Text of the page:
Inhalable asthma treatment does not reduce number of days it takes to clear COVID-19 symptoms – but does lower risk of hospital visits linked to the virus
- Researchers compared symptomatic COVID-19 patients treated with ciclesonide compared to a placebo
- Ciclesonide is an inhalable treatment mainly used for asthma that helps reduce inflammation and swelling in the airways
- Patients given the drug did not see their symptoms clear in fewer days and recovered in the same amount of times as those in the placebo group
- Those treated with the drug were 0.18 times less likely to visit the hospital for any Covid reason and 0.45 times less likely to be hospitalized
An inhalable asthma treatment does not help lessen the number of days COVID-19 patients experience symptoms, a new study suggests.
A research team led by the University at Buffalo looked at ciclesonide, which reduces inflammation and swelling in the airways, compared to a placebo.
They found that Covid patients did not clear symptoms more quickly when they were given ciclesonide and, in fact, it took the same number of deaths for signs like coughing, shortness of breath and fever to disappear as those who were given a dummy pill.
However, the team did find that the treatment group was less likely to visit the emergency room or be hospitalized for reasons related to COVID-19.
Researchers compared symptomatic COVID-19 patients treated with ciclesonide – an inhalable treatment mainly used for asthma that helps reduce inflammation and swelling in the airways (above – compared to a placebo
Patients given the drug did not see their symptoms clear in fewer days and recovered in the same amount of times as those in the placebo group, but were less likely to be hospitalized. Pictured: A doctor tends to a patient on the COVID-19 intensive care unit at University Hospital Leipzig in Germany, November 2021
Ciclesonide belongs to a class of drugs known as corticosteroids, man-made drugs that closely resemble the hormone cortisol and treat a variety of conditions.
It is an inhalable medication used to prevent and reduce symptoms related to asthma attacks.
Ciclesonide reduces inflammation and swelling of the airways in the lungs to make breathing easier, but does not stop an asthma attack once it has started.
Because of its anti-inflammatory property, the therapy has received attention as a safe and inexpensive treatment method for Covid patients who aren’t hospitalized.
Past research has had mixed results with one study finding it did not reduce the time in which symptoms cleared but another finding it was 12 times more likely in those receiving the drug.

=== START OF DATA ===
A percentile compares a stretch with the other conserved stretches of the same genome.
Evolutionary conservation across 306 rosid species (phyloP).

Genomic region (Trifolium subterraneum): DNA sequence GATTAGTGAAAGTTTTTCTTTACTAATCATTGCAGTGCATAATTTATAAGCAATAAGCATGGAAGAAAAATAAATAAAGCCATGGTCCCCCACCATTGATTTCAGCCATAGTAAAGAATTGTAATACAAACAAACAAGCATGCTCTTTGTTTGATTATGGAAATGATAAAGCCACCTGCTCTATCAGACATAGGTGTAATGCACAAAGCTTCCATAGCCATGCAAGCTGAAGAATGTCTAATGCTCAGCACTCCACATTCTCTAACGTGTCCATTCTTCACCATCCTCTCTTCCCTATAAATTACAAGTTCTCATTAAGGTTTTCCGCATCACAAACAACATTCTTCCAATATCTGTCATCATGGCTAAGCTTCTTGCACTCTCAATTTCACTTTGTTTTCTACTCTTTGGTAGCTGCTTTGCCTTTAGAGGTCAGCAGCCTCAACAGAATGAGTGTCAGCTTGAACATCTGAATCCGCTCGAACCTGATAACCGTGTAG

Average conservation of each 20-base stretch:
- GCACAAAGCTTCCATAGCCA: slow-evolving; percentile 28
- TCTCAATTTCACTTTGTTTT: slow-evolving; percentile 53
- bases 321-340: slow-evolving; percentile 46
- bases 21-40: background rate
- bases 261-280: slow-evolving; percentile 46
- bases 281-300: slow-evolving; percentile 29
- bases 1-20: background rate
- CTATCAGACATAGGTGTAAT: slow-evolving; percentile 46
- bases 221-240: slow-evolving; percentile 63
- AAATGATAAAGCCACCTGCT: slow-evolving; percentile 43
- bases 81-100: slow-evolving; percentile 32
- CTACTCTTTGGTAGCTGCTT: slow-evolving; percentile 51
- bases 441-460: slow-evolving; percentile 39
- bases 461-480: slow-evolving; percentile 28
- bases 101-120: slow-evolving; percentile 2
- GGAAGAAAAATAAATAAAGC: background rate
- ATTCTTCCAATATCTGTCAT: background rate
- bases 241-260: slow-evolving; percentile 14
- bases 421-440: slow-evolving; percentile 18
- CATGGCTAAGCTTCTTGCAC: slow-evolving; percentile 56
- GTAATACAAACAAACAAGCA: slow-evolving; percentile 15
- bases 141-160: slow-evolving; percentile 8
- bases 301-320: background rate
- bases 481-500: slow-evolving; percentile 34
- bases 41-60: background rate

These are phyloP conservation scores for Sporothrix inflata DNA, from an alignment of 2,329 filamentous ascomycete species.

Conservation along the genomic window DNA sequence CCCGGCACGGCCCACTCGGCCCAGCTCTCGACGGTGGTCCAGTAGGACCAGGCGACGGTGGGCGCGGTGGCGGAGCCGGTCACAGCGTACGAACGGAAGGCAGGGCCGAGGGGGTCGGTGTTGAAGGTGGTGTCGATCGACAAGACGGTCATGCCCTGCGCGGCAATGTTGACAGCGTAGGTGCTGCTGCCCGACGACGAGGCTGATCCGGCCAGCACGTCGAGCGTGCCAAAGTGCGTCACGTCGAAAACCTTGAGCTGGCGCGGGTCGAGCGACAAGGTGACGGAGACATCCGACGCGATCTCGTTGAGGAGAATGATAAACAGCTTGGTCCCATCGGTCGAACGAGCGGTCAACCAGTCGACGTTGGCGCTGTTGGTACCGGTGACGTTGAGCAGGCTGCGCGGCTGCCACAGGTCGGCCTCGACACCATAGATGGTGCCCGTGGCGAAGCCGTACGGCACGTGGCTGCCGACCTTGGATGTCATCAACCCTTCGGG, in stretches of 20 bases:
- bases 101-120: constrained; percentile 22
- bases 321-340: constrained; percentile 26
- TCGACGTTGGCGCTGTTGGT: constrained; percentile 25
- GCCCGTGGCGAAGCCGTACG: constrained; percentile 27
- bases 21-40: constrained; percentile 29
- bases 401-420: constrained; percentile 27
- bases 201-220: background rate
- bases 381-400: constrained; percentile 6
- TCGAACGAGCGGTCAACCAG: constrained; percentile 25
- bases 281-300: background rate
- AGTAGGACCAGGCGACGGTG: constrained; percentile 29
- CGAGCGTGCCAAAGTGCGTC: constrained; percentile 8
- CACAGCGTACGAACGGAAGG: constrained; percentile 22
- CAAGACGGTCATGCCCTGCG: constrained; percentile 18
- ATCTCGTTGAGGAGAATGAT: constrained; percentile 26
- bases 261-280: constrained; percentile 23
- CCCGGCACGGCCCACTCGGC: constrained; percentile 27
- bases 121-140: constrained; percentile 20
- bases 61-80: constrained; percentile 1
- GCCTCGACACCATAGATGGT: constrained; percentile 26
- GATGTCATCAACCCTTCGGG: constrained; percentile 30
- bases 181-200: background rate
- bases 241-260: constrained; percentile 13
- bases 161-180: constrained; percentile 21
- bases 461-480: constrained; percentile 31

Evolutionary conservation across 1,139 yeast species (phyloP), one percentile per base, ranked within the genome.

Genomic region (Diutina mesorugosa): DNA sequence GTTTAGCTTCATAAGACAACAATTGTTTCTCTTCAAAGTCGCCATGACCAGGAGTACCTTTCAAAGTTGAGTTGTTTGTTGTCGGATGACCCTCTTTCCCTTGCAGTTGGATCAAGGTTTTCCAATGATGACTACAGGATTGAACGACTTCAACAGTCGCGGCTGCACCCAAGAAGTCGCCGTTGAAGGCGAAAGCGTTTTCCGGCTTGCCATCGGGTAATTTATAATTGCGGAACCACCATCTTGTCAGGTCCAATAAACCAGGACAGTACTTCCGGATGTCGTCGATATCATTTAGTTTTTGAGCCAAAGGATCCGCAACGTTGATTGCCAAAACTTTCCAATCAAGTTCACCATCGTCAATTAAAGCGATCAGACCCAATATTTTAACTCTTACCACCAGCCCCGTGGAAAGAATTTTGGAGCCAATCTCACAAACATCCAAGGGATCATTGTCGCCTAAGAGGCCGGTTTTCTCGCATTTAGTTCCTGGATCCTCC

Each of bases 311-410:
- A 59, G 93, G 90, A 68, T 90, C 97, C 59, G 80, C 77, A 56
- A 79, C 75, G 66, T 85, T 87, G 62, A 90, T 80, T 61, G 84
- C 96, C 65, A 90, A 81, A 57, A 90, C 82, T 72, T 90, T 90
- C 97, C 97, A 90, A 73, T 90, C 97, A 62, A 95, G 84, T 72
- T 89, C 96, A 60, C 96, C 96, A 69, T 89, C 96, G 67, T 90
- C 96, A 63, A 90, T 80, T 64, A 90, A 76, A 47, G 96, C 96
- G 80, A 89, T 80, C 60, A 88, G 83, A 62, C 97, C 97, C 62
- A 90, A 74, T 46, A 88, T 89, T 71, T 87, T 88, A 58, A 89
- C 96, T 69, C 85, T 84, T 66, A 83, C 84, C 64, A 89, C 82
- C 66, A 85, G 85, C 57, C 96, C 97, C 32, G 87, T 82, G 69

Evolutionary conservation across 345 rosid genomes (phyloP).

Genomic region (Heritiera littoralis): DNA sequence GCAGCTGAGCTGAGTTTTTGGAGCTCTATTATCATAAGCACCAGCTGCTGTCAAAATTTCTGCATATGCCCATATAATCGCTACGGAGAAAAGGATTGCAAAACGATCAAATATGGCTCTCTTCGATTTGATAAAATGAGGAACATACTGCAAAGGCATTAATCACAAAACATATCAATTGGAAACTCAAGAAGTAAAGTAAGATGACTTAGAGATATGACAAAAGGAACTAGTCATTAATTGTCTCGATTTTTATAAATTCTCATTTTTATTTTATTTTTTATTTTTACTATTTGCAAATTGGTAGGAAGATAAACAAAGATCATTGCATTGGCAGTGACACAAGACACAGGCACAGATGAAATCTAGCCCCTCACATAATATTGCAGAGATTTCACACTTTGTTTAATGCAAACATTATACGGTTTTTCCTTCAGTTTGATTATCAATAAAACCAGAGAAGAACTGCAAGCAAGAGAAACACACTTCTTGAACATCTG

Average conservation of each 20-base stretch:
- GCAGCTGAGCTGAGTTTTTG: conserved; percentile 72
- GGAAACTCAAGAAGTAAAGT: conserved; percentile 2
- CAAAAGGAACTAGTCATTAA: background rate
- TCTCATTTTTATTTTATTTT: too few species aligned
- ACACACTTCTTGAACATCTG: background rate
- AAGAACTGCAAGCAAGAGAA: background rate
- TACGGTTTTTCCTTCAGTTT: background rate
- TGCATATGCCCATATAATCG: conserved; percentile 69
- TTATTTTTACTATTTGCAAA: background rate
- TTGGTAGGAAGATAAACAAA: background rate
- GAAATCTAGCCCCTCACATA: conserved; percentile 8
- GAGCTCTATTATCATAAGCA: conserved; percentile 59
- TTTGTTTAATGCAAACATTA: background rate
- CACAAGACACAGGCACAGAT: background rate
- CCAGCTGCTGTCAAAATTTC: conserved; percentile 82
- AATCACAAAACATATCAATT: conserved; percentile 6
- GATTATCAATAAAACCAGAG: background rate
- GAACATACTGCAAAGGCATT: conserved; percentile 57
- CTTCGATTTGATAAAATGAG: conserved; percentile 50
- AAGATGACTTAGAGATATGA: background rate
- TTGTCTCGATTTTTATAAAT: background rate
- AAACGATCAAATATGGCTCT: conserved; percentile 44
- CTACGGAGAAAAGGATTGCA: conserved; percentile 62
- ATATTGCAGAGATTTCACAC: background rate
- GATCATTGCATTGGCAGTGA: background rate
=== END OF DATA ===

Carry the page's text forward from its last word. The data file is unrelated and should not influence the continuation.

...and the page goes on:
For the new study, published in JAMA Internal Medicine, the team looked at 400 COVID-19 patients rolled and 10 centers across the U.S. between June 11, 2020 and November 20, 2020.
Half of the participants were treated with ciclesonide while the other half were given a placebo, and all had symptoms of Covid.
Researchers compared how long it took for all symptoms to disappear between the two groups.
They found there was no difference. In both cases, it took about 19 days for symptoms to disappear in both the treatment arm and the placebo arm.
‘No statistically significant difference was observed between participants who were treated with ciclesonide vs placebo for the primary efficacy end point,’ the authors wrote.
Next, the researchers examined the number of patients who ended up visiting the emergency room or the hospital for Covid-related reasons by day 30.
Just two of the patients needed to go to the hospital in the ciclesonide group compared to 11 in the placebo group.
After adjusting for other factors, the team determined the treatment group was 0.18 times likely to go the hospital and 0.45 times less likely to be hospitalized.
They say future research is needed to study whether the treatment can be used to lower the risk of hospitalization rather than clearing symptoms.
‘The results of this randomized clinical trial suggest that future studies of inhaled steroids are needed to explore their efficacy in patients with a high risk for disease progression and in reducing the incidence of long-term COVID-19 symptoms or postacute sequelae of SARS-CoV-2,’ the authors wrote.